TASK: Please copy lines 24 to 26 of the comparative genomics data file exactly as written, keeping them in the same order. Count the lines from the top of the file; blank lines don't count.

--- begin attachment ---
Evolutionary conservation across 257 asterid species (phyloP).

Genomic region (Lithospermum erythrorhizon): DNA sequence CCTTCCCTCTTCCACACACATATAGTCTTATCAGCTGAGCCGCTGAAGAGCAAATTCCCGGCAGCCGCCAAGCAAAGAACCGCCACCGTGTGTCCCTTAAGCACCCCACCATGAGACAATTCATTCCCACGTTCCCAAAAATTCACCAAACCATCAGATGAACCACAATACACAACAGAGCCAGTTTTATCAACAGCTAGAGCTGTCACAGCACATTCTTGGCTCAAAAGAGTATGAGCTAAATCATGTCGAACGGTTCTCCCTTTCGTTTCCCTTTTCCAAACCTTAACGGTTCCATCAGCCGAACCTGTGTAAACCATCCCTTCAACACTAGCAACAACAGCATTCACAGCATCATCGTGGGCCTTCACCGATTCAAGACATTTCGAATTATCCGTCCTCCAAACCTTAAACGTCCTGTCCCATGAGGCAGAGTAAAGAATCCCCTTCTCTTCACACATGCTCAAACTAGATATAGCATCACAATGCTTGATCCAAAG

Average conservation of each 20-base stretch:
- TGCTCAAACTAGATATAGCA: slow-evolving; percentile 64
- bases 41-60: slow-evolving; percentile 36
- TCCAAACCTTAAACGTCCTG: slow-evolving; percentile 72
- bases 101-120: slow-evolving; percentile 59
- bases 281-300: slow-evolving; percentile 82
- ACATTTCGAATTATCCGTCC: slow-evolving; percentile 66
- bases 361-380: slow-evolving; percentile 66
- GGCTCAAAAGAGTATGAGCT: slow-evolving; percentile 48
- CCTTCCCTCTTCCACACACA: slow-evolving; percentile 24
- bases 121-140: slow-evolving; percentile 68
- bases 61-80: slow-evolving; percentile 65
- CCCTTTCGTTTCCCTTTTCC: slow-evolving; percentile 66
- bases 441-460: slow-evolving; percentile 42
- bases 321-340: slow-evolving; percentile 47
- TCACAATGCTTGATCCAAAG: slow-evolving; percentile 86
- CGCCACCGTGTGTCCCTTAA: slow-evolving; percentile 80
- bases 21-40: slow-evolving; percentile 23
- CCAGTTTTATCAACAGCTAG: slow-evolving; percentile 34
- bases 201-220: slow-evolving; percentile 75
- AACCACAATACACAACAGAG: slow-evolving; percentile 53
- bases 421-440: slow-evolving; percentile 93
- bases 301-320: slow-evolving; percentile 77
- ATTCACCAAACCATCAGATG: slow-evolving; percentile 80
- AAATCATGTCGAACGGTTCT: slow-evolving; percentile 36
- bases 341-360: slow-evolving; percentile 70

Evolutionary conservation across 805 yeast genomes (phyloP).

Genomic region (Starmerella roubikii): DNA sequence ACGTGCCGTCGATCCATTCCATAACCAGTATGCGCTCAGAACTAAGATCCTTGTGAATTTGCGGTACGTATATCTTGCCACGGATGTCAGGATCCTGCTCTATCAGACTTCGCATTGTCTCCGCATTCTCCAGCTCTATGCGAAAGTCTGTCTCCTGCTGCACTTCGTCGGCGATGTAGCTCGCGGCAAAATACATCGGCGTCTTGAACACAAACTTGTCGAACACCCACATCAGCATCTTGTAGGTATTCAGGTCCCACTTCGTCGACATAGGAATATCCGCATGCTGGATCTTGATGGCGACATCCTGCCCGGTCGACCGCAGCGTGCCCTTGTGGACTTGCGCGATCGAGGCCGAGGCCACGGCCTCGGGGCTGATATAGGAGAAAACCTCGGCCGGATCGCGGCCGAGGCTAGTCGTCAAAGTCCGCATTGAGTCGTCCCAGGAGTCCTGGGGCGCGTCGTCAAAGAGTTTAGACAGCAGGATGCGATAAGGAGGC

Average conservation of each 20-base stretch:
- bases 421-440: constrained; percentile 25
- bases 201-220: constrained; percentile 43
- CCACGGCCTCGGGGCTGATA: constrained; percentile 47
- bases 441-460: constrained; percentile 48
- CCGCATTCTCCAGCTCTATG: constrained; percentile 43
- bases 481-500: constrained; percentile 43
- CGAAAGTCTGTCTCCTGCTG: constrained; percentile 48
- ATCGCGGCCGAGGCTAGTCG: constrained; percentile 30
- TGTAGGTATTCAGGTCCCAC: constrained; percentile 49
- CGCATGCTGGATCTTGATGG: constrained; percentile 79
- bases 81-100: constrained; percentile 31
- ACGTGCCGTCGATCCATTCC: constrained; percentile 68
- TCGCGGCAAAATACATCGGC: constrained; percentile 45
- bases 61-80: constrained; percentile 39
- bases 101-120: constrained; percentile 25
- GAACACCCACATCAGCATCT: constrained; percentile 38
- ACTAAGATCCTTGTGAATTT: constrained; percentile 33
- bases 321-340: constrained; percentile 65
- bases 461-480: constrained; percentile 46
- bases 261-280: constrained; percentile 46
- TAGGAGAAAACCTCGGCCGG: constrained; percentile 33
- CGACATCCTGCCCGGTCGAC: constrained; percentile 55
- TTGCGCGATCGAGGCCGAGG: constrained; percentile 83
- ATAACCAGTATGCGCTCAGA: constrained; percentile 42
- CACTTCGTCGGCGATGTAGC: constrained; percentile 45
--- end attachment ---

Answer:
- bases 421-440: slow-evolving; percentile 93
- bases 301-320: slow-evolving; percentile 77
- ATTCACCAAACCATCAGATG: slow-evolving; percentile 80